"Play it like a soldier and you'll lose. Play it like a criminal and you'll win." That's the advice of IO Interactive on the online multiplayer mode in Kane & Lynch: Dead Men. It's good advice. You may have captured more flags than you've had hot deathmatches, but you're not in the army now. This mode is about strategy, not just shooting. It's about betrayal and greed and revenge. It's about working as a team in a world where it's every man for himself. But most of all, it's about swearing.
That's our experience, anyway. We've spent the last 20 minutes trying out the multiplayer mode in IO's Copenhagen studio, and we've spent most of that time doing some really quite comprehensive swearing. Like all good multiplayer modes this one leaves you infuriated and exhilarated at every turn, and consequently coughing out expletives like there's no ************* tomorrow.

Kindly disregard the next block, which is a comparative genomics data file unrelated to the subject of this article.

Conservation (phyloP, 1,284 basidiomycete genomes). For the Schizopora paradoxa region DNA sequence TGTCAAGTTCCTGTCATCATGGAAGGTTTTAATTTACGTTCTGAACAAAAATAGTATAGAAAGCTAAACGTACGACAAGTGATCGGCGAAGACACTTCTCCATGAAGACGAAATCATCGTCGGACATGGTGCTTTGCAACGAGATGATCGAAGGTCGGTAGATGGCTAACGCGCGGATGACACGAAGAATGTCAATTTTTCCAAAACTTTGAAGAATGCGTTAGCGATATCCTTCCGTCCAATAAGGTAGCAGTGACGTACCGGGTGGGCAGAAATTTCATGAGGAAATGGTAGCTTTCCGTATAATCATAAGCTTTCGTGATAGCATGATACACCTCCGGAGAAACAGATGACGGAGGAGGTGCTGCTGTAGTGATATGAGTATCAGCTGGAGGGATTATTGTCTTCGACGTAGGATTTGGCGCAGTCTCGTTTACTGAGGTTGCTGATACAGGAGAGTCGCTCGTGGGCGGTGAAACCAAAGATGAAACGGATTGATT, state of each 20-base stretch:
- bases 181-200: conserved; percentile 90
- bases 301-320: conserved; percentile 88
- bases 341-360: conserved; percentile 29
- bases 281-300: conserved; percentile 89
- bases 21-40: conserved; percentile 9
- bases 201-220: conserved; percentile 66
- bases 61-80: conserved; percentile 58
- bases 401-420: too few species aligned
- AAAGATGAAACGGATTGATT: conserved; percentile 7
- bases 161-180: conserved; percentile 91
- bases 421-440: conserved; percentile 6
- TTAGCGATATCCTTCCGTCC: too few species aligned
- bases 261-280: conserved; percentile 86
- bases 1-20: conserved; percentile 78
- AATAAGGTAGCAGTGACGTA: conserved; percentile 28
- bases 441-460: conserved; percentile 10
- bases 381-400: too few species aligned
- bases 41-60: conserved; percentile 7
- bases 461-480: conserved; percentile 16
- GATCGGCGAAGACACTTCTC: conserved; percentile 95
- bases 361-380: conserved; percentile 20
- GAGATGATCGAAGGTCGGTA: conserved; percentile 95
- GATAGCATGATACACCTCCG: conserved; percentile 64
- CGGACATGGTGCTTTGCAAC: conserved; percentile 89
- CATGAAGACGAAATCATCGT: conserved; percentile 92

There were already to reasons to look forward to Kane & Lynch: Dead Men based on what's been shown of the single player mode alone. For those who aren't familiar, it's a third-person squad-based action game from the team behind the Hitman series and Freedom Fighters. The two protagonists are professional criminals who work as a team, but will always put their personal agendas first.
In single player mode you always play as Kane, but you can order Lynch and any other squad-mates you've picked up to move and attack. One of the game's most interesting features is the option to take weapons and ammo from other members of your team. Characters can also revive each other using syringes of adrenaline if they take too many hits.